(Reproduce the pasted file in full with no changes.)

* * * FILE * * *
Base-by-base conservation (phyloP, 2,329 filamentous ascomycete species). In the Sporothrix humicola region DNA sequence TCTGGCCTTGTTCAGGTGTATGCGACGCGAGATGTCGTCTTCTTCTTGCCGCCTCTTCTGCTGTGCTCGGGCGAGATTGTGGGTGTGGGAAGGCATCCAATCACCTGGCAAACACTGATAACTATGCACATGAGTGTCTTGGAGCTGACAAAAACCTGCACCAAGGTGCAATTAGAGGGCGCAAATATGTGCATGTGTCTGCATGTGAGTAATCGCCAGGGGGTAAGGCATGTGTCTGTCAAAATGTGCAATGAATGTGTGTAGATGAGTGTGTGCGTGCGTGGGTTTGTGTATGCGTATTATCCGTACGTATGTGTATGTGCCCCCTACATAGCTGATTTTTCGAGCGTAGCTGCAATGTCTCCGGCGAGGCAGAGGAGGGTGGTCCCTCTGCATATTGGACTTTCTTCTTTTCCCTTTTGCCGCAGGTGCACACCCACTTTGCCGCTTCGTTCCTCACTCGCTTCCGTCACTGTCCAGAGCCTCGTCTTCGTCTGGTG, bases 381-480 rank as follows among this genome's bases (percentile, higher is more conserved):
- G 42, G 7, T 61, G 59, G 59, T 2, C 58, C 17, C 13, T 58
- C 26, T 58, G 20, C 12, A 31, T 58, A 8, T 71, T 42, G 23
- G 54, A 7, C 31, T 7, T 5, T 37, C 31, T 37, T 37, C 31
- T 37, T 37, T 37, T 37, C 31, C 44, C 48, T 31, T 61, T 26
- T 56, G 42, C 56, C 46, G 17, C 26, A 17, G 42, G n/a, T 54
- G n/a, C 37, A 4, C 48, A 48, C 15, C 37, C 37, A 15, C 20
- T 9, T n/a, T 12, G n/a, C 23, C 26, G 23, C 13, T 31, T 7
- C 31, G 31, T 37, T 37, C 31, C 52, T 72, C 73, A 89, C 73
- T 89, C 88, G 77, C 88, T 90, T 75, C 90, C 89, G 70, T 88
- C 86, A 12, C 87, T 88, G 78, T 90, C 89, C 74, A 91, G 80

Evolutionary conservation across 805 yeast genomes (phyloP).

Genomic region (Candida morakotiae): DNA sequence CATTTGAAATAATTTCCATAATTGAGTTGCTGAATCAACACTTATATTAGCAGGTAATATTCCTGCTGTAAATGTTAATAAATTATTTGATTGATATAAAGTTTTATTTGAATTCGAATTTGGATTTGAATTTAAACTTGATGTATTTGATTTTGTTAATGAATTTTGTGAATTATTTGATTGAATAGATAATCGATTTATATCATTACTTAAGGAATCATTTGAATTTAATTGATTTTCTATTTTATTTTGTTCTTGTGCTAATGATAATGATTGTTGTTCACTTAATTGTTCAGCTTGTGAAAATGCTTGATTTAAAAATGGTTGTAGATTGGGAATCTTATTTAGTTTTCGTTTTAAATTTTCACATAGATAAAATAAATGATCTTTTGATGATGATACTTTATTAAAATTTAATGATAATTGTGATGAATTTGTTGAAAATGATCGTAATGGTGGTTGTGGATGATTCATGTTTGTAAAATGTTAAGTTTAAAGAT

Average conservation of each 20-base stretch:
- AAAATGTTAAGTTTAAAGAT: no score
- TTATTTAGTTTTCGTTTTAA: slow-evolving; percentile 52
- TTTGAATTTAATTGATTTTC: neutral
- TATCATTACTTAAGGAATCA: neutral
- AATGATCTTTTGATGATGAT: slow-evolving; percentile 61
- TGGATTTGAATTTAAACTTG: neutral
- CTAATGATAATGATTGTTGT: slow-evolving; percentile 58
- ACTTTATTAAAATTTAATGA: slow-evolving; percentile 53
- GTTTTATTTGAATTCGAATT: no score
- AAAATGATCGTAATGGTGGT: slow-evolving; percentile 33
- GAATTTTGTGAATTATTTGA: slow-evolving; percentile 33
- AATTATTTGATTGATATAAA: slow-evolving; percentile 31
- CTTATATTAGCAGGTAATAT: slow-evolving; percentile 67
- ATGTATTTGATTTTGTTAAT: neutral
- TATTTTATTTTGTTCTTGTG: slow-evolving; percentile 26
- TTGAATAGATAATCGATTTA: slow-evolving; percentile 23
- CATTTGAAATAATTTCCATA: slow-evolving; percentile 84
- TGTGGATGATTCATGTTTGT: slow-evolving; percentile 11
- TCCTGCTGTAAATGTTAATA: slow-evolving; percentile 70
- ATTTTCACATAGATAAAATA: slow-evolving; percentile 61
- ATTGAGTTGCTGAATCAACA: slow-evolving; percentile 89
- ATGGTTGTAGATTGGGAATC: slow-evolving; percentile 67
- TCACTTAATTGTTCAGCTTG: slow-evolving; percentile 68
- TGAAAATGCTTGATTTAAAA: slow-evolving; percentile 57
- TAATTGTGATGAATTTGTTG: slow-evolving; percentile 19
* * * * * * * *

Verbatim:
Base-by-base conservation (phyloP, 2,329 filamentous ascomycete species). In the Sporothrix humicola region DNA sequence TCTGGCCTTGTTCAGGTGTATGCGACGCGAGATGTCGTCTTCTTCTTGCCGCCTCTTCTGCTGTGCTCGGGCGAGATTGTGGGTGTGGGAAGGCATCCAATCACCTGGCAAACACTGATAACTATGCACATGAGTGTCTTGGAGCTGACAAAAACCTGCACCAAGGTGCAATTAGAGGGCGCAAATATGTGCATGTGTCTGCATGTGAGTAATCGCCAGGGGGTAAGGCATGTGTCTGTCAAAATGTGCAATGAATGTGTGTAGATGAGTGTGTGCGTGCGTGGGTTTGTGTATGCGTATTATCCGTACGTATGTGTATGTGCCCCCTACATAGCTGATTTTTCGAGCGTAGCTGCAATGTCTCCGGCGAGGCAGAGGAGGGTGGTCCCTCTGCATATTGGACTTTCTTCTTTTCCCTTTTGCCGCAGGTGCACACCCACTTTGCCGCTTCGTTCCTCACTCGCTTCCGTCACTGTCCAGAGCCTCGTCTTCGTCTGGTG, bases 381-480 rank as follows among this genome's bases (percentile, higher is more conserved):
- G 42, G 7, T 61, G 59, G 59, T 2, C 58, C 17, C 13, T 58
- C 26, T 58, G 20, C 12, A 31, T 58, A 8, T 71, T 42, G 23
- G 54, A 7, C 31, T 7, T 5, T 37, C 31, T 37, T 37, C 31
- T 37, T 37, T 37, T 37, C 31, C 44, C 48, T 31, T 61, T 26
- T 56, G 42, C 56, C 46, G 17, C 26, A 17, G 42, G n/a, T 54
- G n/a, C 37, A 4, C 48, A 48, C 15, C 37, C 37, A 15, C 20
- T 9, T n/a, T 12, G n/a, C 23, C 26, G 23, C 13, T 31, T 7
- C 31, G 31, T 37, T 37, C 31, C 52, T 72, C 73, A 89, C 73
- T 89, C 88, G 77, C 88, T 90, T 75, C 90, C 89, G 70, T 88
- C 86, A 12, C 87, T 88, G 78, T 90, C 89, C 74, A 91, G 80

Evolutionary conservation across 805 yeast genomes (phyloP).

Genomic region (Candida morakotiae): DNA sequence CATTTGAAATAATTTCCATAATTGAGTTGCTGAATCAACACTTATATTAGCAGGTAATATTCCTGCTGTAAATGTTAATAAATTATTTGATTGATATAAAGTTTTATTTGAATTCGAATTTGGATTTGAATTTAAACTTGATGTATTTGATTTTGTTAATGAATTTTGTGAATTATTTGATTGAATAGATAATCGATTTATATCATTACTTAAGGAATCATTTGAATTTAATTGATTTTCTATTTTATTTTGTTCTTGTGCTAATGATAATGATTGTTGTTCACTTAATTGTTCAGCTTGTGAAAATGCTTGATTTAAAAATGGTTGTAGATTGGGAATCTTATTTAGTTTTCGTTTTAAATTTTCACATAGATAAAATAAATGATCTTTTGATGATGATACTTTATTAAAATTTAATGATAATTGTGATGAATTTGTTGAAAATGATCGTAATGGTGGTTGTGGATGATTCATGTTTGTAAAATGTTAAGTTTAAAGAT

Average conservation of each 20-base stretch:
- AAAATGTTAAGTTTAAAGAT: no score
- TTATTTAGTTTTCGTTTTAA: slow-evolving; percentile 52
- TTTGAATTTAATTGATTTTC: neutral
- TATCATTACTTAAGGAATCA: neutral
- AATGATCTTTTGATGATGAT: slow-evolving; percentile 61
- TGGATTTGAATTTAAACTTG: neutral
- CTAATGATAATGATTGTTGT: slow-evolving; percentile 58
- ACTTTATTAAAATTTAATGA: slow-evolving; percentile 53
- GTTTTATTTGAATTCGAATT: no score
- AAAATGATCGTAATGGTGGT: slow-evolving; percentile 33
- GAATTTTGTGAATTATTTGA: slow-evolving; percentile 33
- AATTATTTGATTGATATAAA: slow-evolving; percentile 31
- CTTATATTAGCAGGTAATAT: slow-evolving; percentile 67
- ATGTATTTGATTTTGTTAAT: neutral
- TATTTTATTTTGTTCTTGTG: slow-evolving; percentile 26
- TTGAATAGATAATCGATTTA: slow-evolving; percentile 23
- CATTTGAAATAATTTCCATA: slow-evolving; percentile 84
- TGTGGATGATTCATGTTTGT: slow-evolving; percentile 11
- TCCTGCTGTAAATGTTAATA: slow-evolving; percentile 70
- ATTTTCACATAGATAAAATA: slow-evolving; percentile 61
- ATTGAGTTGCTGAATCAACA: slow-evolving; percentile 89
- ATGGTTGTAGATTGGGAATC: slow-evolving; percentile 67
- TCACTTAATTGTTCAGCTTG: slow-evolving; percentile 68
- TGAAAATGCTTGATTTAAAA: slow-evolving; percentile 57
- TAATTGTGATGAATTTGTTG: slow-evolving; percentile 19